The following is the state transition table for a Moore state machine with one input, one output, and four states. Use the following one-hot state encoding: A=4'b0001, B=4'b0010, C=4'b0100, D=4'b1000.
Derive state transition and output logic equations by inspection assuming a one-hot encoding. Implement only the state transition logic and output logic (the combinational logic portion) for this state machine. (The testbench will test with non-one hot inputs to make sure you're not trying to do something more complicated).
What does "derive equations by inspection" mean?
One-hot state machine encoding guarantees that exactly one state bit is 1. This means that it is possible to determine whether the state machine is in a particular state by examining only one state bit, not all state bits. This leads to simple logic equations for the state transitions by examining the incoming edges for each state in the state transition diagram.
For example, in the above state machine, how can the state machine can reach state A? It must use one of the two incoming edges: "Currently in state A and in=0" or "Currently in state C and in = 0". Due to the one-hot encoding, the logic equation to test for "currently in state A" is simply the state bit for state A. This leads to the final logic equation for the next state of state bit A:
next_state = state&(~in) | state&(~in). The one-hot encoding guarantees that at most one clause (product term) will be "active" at a time, so the clauses can just be ORed together.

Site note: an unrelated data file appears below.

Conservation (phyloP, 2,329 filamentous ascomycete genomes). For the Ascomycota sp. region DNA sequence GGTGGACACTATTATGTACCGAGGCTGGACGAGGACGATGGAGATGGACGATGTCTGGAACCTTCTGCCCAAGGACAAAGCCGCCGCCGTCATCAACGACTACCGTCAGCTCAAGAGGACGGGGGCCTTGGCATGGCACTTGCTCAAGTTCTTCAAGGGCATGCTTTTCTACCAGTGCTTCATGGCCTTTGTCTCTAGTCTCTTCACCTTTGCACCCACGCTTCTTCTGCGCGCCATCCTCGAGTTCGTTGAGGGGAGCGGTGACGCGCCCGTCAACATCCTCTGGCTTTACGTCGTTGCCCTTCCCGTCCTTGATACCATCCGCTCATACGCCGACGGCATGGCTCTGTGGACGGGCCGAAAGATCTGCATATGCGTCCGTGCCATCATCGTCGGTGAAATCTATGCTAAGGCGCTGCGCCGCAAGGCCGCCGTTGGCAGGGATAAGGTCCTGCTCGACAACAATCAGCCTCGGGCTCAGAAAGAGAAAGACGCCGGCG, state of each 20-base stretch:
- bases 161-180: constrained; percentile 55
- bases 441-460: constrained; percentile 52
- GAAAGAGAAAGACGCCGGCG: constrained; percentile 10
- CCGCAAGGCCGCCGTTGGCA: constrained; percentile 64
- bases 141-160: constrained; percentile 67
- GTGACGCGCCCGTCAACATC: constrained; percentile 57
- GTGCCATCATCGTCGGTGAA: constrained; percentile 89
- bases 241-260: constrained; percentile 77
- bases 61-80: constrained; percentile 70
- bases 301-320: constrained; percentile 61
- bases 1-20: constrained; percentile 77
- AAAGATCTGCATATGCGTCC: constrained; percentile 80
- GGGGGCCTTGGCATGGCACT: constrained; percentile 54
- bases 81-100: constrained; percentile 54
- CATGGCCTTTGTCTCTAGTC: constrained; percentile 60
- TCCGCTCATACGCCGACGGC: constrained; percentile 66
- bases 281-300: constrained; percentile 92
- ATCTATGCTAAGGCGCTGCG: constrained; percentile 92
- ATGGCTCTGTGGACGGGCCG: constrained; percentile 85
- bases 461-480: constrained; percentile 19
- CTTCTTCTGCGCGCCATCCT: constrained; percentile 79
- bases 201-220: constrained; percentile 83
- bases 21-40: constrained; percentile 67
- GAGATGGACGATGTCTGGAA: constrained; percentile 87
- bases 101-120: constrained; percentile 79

When an exercise asks for state transition equations "by inspection", use this particular method. The judge will test with non-one-hot inputs to ensure your logic equations follow this method, rather that doing something else (such as resetting the FSM) for illegal (non-one-hot) combinations of the state bits.
Although knowing this algorithm isn't necessary for RTL-level design (the logic synthesizer handles this), it is illustrative of why one-hot FSMs often have simpler logic (at the expense of more state bit storage), and this topic frequently shows up on exams in digital logic courses.
module top_module( input in, input [3:0] state, output [3:0] next_state, output out);
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